IgY antibodies were extracted from egg yolks using Pauly et al. method [12]. Briefly, twice the volume of yolk suspensions were mixed with PBS and then 3.5% (w/v) PEG 6000 (Merck, Germany) were added, and the suspension was shaken for 10 min at room temperature. Two different phases were separated by 20 min centrifugation at 13,000× at 4°C. To remove the lipids, the collected supernatant was filtered by Whatman filter paper and 8% PEG 6000 was added to the filtrate. After shaking and centrifugation as described above, the pellet containing IgY was dissolved in 1 mL of PBS and the final volume was made to 10 mL by PBS. Then, 12% PEG 6000 was added to the solution, shaken by rotation, and centrifuged as described above. The pellet was resuspended carefully in 800 µL PBS. The final extract was dialyzed overnight against normal saline with 3 exchanges. The concentration of the purified antibodies was evaluated by Bradford assay [11].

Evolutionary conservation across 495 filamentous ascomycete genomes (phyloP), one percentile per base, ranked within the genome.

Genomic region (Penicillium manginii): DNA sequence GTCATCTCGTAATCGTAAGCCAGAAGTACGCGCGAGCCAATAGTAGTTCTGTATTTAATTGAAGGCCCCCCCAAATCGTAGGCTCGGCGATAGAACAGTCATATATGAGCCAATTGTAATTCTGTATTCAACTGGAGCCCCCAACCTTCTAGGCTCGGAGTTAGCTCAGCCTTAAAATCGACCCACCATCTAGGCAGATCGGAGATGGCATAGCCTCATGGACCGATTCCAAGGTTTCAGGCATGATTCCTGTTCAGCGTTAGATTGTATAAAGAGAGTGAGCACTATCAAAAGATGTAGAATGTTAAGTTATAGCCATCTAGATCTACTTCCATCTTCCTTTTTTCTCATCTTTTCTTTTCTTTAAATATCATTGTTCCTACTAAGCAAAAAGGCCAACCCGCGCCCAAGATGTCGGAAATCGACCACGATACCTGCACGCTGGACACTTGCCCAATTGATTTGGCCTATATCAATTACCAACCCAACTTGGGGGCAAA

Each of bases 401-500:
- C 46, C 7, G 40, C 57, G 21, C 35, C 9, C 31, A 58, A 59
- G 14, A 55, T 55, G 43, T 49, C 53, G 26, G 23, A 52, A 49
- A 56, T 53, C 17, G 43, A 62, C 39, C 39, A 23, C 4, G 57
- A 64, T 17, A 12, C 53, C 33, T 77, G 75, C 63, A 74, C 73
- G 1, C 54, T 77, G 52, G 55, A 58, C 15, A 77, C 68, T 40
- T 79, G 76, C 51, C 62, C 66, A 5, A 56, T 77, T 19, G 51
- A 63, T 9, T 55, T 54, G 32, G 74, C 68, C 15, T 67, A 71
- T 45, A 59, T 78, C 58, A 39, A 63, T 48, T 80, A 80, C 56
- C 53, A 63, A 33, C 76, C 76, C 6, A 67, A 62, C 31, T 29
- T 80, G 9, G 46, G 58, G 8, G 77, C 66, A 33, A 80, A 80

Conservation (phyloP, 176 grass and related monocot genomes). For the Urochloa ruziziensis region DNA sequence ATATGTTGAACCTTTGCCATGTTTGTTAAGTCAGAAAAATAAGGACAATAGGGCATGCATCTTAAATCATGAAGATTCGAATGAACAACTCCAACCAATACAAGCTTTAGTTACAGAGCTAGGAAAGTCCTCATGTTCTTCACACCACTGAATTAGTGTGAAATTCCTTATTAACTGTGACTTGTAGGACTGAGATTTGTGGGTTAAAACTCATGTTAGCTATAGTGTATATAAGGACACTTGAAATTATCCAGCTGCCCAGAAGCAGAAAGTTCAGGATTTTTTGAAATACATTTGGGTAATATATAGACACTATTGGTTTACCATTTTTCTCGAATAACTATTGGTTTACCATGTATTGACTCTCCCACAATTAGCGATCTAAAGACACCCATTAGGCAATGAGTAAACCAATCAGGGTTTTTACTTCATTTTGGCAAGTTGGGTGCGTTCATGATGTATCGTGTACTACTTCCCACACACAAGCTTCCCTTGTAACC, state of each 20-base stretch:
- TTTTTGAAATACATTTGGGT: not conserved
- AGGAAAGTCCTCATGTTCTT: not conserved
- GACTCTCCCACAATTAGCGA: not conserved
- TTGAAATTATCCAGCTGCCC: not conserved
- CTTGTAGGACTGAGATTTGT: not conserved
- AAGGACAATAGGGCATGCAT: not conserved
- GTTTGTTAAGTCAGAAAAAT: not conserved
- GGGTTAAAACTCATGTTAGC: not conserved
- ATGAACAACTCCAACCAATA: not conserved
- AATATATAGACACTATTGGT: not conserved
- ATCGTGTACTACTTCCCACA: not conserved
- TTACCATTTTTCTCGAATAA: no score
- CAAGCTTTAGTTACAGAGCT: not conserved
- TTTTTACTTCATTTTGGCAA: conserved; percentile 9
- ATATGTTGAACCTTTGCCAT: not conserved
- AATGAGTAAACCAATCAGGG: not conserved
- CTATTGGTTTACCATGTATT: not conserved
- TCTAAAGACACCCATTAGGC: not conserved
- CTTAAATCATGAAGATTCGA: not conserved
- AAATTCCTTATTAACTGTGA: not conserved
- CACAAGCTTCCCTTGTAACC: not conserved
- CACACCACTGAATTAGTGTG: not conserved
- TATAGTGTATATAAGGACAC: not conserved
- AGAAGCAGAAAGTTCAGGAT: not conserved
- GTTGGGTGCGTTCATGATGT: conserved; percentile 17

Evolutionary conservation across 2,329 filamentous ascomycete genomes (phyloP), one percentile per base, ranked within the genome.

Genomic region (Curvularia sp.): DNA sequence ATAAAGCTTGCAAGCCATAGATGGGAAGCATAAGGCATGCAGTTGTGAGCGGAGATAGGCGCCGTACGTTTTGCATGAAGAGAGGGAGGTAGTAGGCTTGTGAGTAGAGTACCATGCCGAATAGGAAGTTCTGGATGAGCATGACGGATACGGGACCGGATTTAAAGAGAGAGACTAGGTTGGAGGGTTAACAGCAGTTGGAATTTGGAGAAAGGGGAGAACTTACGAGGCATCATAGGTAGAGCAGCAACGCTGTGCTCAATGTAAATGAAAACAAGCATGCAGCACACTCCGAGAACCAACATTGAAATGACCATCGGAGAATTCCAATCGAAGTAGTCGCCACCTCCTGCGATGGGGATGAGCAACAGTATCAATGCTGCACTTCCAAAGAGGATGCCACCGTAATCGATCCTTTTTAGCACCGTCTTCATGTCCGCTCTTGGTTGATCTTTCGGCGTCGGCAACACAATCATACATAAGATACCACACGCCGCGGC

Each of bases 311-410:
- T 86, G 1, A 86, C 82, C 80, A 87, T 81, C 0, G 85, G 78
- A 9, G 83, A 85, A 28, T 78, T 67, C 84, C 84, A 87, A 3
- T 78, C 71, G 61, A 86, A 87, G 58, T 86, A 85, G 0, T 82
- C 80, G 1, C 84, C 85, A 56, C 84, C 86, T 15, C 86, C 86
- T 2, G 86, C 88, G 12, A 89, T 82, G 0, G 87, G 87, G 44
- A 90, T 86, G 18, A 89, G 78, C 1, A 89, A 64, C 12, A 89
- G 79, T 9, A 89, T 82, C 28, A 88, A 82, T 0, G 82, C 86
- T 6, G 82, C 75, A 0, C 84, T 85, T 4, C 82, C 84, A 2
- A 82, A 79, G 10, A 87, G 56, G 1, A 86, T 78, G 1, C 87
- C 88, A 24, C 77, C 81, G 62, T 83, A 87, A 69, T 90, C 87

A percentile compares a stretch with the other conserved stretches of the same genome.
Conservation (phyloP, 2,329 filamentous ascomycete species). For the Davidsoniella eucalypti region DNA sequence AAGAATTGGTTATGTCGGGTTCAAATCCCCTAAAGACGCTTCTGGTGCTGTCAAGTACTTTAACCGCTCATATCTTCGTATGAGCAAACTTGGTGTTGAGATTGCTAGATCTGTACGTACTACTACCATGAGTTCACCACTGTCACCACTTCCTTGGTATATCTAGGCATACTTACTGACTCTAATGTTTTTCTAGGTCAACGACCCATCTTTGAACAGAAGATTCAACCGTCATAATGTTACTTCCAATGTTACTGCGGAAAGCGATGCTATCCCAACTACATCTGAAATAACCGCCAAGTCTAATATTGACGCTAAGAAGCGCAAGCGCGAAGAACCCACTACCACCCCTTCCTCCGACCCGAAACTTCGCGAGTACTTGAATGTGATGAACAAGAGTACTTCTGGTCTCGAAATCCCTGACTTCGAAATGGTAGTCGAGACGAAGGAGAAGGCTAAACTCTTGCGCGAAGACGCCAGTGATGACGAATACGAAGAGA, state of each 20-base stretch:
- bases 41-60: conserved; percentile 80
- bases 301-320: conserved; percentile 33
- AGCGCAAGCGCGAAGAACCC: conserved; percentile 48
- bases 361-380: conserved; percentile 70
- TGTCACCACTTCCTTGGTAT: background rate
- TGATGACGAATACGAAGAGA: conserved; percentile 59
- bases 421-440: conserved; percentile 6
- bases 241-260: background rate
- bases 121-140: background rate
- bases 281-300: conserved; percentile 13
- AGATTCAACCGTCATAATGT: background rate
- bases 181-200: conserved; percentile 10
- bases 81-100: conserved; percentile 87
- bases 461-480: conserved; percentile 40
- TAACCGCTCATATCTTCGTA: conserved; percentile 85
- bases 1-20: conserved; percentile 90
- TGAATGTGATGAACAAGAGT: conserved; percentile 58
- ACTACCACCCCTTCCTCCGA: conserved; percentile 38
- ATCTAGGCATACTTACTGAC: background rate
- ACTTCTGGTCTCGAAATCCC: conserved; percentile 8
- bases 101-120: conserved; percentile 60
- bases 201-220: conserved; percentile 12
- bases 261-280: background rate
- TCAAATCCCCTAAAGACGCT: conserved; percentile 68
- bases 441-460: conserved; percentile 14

2.6. Evaluating the Reactivity of the Purified Antibodies

The specific activity of purified antibodies (α-OmpW and α-CtxB) was evaluated by Western blotting and indirect ELISA.

2.6.1. Western Blotting

The purified OmpW and CtxB proteins were run on 12% SDS-PAGE gel and then electrotransferred to nitrocellulose membranes. The membranes were blocked with 1% bovine serum albumin (BSA) in PBS, overnight at 4°C. After washing twice with PBS buffer containing 0.1% Tween20 (PBS-T), each membrane was incubated with the corresponding purified antibody (α-OmpW or α-CtxB) at a dilution of 1 : 3,000 for 1 hour at room temperature. After extensive washing, the membranes were incubated with goat anti-chicken IgY-HRP (Abcam-UK) at a dilution of 1 : 4,000 for 1 hour and, after washing, the blots were developed by DAB and H2O2.

2.6.2. Indirect Enzyme-Linked Immunosorbent Assay